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2022 Literary Escapes Challenge

- Alabama (1)
- Alaska (1)
- Arizona (1)
- Arkansas
- California (5)
- Colorado (3)
- Connecticut (1)
- Delaware
- Florida (1)
- Georgia (3)
- Hawaii (1)
- Idaho
- Illinois (2)
- Indiana (1)
- Iowa (1)
- Kansas
- Kentucky
- Louisiana (1)
- Maine (1)
- Maryland (2)
- Massachusetts (5)
- Michigan (2)
- Minnesota (1)
- Mississippi (1)
- Missouri
- Montana
- Nebraska (1)
- Nevada
- New Hampshire (1)
- New Jersey (1)
- New Mexico (1)
- New York (9)
- North Carolina (4)
- North Dakota
- Ohio (1)
- Oklahoma
- Oregon (1)
- Pennsylvania (2)
- Rhode Island (1)
- South Carolina
- South Dakota (1)
- Tennessee (1)
- Texas (2)
- Utah (2)
- Vermont (3)
- Virginia (1)
- Washington (4)
- West Virginia
- Wisconsin (1)
- Wyoming (1)
- Washington, D.C.* (1)

International:

Antarctica (1)
Australia (2)
Egypt (2)
England (16)
France (1)
Greece (1)
Ireland (2)
Italy (1)
Malaysia (1)
Nepal (1)
Poland (1)
Portugal (1)
Romania (1)
Scotland (3)
Sweden (1)
Wales (1)

My Progress:


38 / 51 states. 75% done!

2022 Historical Fiction Reading Challenge

My Progress:


19 / 50 books. 38% done!

2022 Craving for Cozies Reading Challenge

My Progress:


20 / 25 books. 80% done!

2022 Cloak and Dagger Reading Challenge

My Progress:


65 / 53 books. 123% done!

Booklist Queen's 2022 Reading Challenge

My Progress:


43 / 52 books. 83% done!

Aussie Author Reading Challenge 2022


1 / 24 books. 4% done!

2022 Nonfiction Reader Challenge


3 / 20 books. 15% done!

2022 POPSUGAR Reading Challenge

My Progress:


37 / 50 books. 74% done!

The 52 Book Club's Reading Challenge 2022

The 52 Book Club's Reading Challenge 2022

My Progress:


39 / 52 books. 75% done!

2022 Build Your Library Reading Challenge

My Progress:


38 / 40 books. 95% done!

2022 Support Book Bloggers Challenge

2022 Medical Examiner's Mystery Reading Challenge

Thursday, October 22, 2020

Lois Lowry's Newest Her Most Personal and Impactful Book Yet

(Image from Barnes & Noble)

As the daughter of an Army dentist, beloved author Lois Lowry spent her childhood in locations all over the world.  When Pearl Harbor was attacked on December 7, 1941, she was a 4-year-old living in Honolulu.  Only a few years after the bombing of Hiroshima in 1945, her family moved to Tokyo, Japan.  Although Lowry knew she had been living in close proximity to the locations where two major historical events occurred, it wasn't until much later that she realized just how impactful they had been on her.  While rewatching a home movie of herself as a young child playing on a beach in Hawaii around 1939 or 1940, she noticed for the first time the ghostly image of a ship on the horizon in the background.  An acquaintance made the startling announcement that it was, in fact, the USS Arizona.  The image of the doomed vessel haunted Lowry, inspiring her to write On the Horizon.  Written in verse, her newest discusses both bombings, interspersing her own memories with the stories of other real people—both American and Japanese—whose lives were changed by what happened at Pearl Harbor and Hiroshima.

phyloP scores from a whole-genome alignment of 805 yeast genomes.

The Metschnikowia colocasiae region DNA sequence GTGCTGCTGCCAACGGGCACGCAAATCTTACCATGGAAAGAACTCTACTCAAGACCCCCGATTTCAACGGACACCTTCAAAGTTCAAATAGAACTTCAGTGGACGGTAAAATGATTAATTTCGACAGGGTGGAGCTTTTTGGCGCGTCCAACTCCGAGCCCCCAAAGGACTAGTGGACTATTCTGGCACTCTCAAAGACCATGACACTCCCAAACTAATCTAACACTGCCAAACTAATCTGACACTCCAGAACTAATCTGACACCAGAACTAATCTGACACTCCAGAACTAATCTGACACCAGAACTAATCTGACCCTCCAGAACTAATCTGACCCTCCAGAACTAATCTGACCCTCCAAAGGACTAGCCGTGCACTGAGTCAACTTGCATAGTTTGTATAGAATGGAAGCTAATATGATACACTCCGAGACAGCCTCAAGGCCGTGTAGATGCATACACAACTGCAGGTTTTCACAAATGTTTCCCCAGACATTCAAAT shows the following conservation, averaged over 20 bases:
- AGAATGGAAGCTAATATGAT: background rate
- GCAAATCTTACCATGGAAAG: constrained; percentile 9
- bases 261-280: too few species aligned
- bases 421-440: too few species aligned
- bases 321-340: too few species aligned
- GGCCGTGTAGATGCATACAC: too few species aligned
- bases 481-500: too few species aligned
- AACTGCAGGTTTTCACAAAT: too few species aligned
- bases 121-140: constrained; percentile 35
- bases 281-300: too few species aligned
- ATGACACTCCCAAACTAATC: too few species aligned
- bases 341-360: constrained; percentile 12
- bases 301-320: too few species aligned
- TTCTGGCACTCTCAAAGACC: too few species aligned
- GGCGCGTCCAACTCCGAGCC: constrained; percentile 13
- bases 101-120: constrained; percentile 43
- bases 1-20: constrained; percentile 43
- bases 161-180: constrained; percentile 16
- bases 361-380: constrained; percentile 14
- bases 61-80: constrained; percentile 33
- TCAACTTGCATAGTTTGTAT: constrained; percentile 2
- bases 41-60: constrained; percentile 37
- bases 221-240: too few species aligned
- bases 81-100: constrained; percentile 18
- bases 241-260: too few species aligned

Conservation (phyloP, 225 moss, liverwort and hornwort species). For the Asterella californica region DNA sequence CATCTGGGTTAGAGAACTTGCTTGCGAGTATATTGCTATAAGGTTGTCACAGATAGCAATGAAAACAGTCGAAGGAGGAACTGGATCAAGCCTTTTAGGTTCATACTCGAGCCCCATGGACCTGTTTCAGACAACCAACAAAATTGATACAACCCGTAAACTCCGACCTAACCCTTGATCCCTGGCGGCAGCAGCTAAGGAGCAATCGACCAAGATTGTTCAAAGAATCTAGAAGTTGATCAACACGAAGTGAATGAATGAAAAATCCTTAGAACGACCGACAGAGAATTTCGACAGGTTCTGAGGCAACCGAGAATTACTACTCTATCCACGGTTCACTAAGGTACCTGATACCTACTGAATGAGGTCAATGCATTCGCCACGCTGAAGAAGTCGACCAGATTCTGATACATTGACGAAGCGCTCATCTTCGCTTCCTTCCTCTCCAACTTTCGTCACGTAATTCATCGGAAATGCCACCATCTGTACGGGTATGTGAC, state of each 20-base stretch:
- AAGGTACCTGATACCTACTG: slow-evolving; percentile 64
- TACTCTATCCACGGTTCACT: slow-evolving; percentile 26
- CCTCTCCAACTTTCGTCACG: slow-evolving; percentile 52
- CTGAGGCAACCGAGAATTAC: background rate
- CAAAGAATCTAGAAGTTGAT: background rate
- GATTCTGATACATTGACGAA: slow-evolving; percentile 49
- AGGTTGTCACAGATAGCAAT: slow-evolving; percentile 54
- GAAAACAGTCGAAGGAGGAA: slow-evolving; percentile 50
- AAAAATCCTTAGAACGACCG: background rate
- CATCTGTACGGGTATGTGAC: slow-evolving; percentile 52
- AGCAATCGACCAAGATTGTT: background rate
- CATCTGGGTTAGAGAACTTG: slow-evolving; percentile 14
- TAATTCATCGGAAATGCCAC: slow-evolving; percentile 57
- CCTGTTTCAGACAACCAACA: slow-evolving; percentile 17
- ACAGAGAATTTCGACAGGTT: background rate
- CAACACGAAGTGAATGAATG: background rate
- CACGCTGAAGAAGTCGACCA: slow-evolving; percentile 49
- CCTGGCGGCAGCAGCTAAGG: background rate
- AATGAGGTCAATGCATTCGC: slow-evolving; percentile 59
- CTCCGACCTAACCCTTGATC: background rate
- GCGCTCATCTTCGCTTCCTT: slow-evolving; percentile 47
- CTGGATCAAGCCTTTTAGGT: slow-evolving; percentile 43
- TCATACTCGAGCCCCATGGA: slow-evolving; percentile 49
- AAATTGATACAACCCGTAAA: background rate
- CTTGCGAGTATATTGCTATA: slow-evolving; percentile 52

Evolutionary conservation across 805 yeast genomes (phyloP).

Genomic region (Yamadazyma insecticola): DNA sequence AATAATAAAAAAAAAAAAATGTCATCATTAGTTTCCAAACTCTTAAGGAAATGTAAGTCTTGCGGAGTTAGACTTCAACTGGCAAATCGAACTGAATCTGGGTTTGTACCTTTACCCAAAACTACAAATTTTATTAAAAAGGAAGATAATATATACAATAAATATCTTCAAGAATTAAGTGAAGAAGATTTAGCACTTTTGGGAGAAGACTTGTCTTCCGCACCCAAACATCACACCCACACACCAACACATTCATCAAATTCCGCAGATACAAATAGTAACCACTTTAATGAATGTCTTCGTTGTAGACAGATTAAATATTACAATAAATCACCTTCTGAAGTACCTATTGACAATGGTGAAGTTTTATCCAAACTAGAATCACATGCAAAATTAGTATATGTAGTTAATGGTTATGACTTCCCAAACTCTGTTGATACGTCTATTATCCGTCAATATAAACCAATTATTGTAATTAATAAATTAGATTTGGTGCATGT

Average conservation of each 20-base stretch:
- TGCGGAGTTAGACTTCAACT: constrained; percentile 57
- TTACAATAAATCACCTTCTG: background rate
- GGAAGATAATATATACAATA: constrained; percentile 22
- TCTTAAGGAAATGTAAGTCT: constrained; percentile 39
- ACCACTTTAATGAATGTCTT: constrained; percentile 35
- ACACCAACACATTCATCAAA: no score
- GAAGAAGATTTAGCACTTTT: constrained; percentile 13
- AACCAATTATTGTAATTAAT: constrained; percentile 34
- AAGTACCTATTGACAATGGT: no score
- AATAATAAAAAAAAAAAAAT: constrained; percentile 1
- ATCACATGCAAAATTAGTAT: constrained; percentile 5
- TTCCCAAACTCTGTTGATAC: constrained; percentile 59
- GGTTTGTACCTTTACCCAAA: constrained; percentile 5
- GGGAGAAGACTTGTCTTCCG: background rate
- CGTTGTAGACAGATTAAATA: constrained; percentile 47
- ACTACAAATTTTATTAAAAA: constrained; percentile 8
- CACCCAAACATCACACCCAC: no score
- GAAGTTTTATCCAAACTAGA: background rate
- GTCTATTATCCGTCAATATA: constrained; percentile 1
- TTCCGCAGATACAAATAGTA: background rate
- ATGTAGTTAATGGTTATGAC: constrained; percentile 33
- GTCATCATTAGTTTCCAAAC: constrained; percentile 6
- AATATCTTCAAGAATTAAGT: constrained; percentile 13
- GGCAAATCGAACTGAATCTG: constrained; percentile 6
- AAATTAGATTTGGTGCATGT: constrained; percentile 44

Aimed at young children, On the Horizon is presented in a clear, easy-to-read format.  Don't let its surface simplicity fool you, however, because this small book is hugely impactful.  War is an impossible subject to understand, even for adults, and reading about it can be difficult.  On the Horizon is no exception.  Lowry's verses humanize the suffering experienced at Pearl Harbor and Hiroshima, creating an emotional reading experience that is heart-wrenching and profound.  I've read hundreds of books about World War II; On the Horizon may be the one that has touched me most deeply.  It takes just minutes to read this incredible book, but its impact will linger long, long after you finish it.  The devastating effects of war should never be forgotten—Lowry guarantees they won't be with her most personal and affecting World War II book to date.  

(Readalikes:  Reminds me of other children's books about World War II, although no specific titles are coming to mind.  You?)

Grade:


If this were a movie, it would be rated:


for violence and disturbing subject matter

To the FTC, with love:  Another library fine find

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Reading

<i>Reading</i>
Farm to Trouble by Amanda Flower

Listening

<i>Listening</i>
The Lost and Found Bookshop by Susan Wiggs



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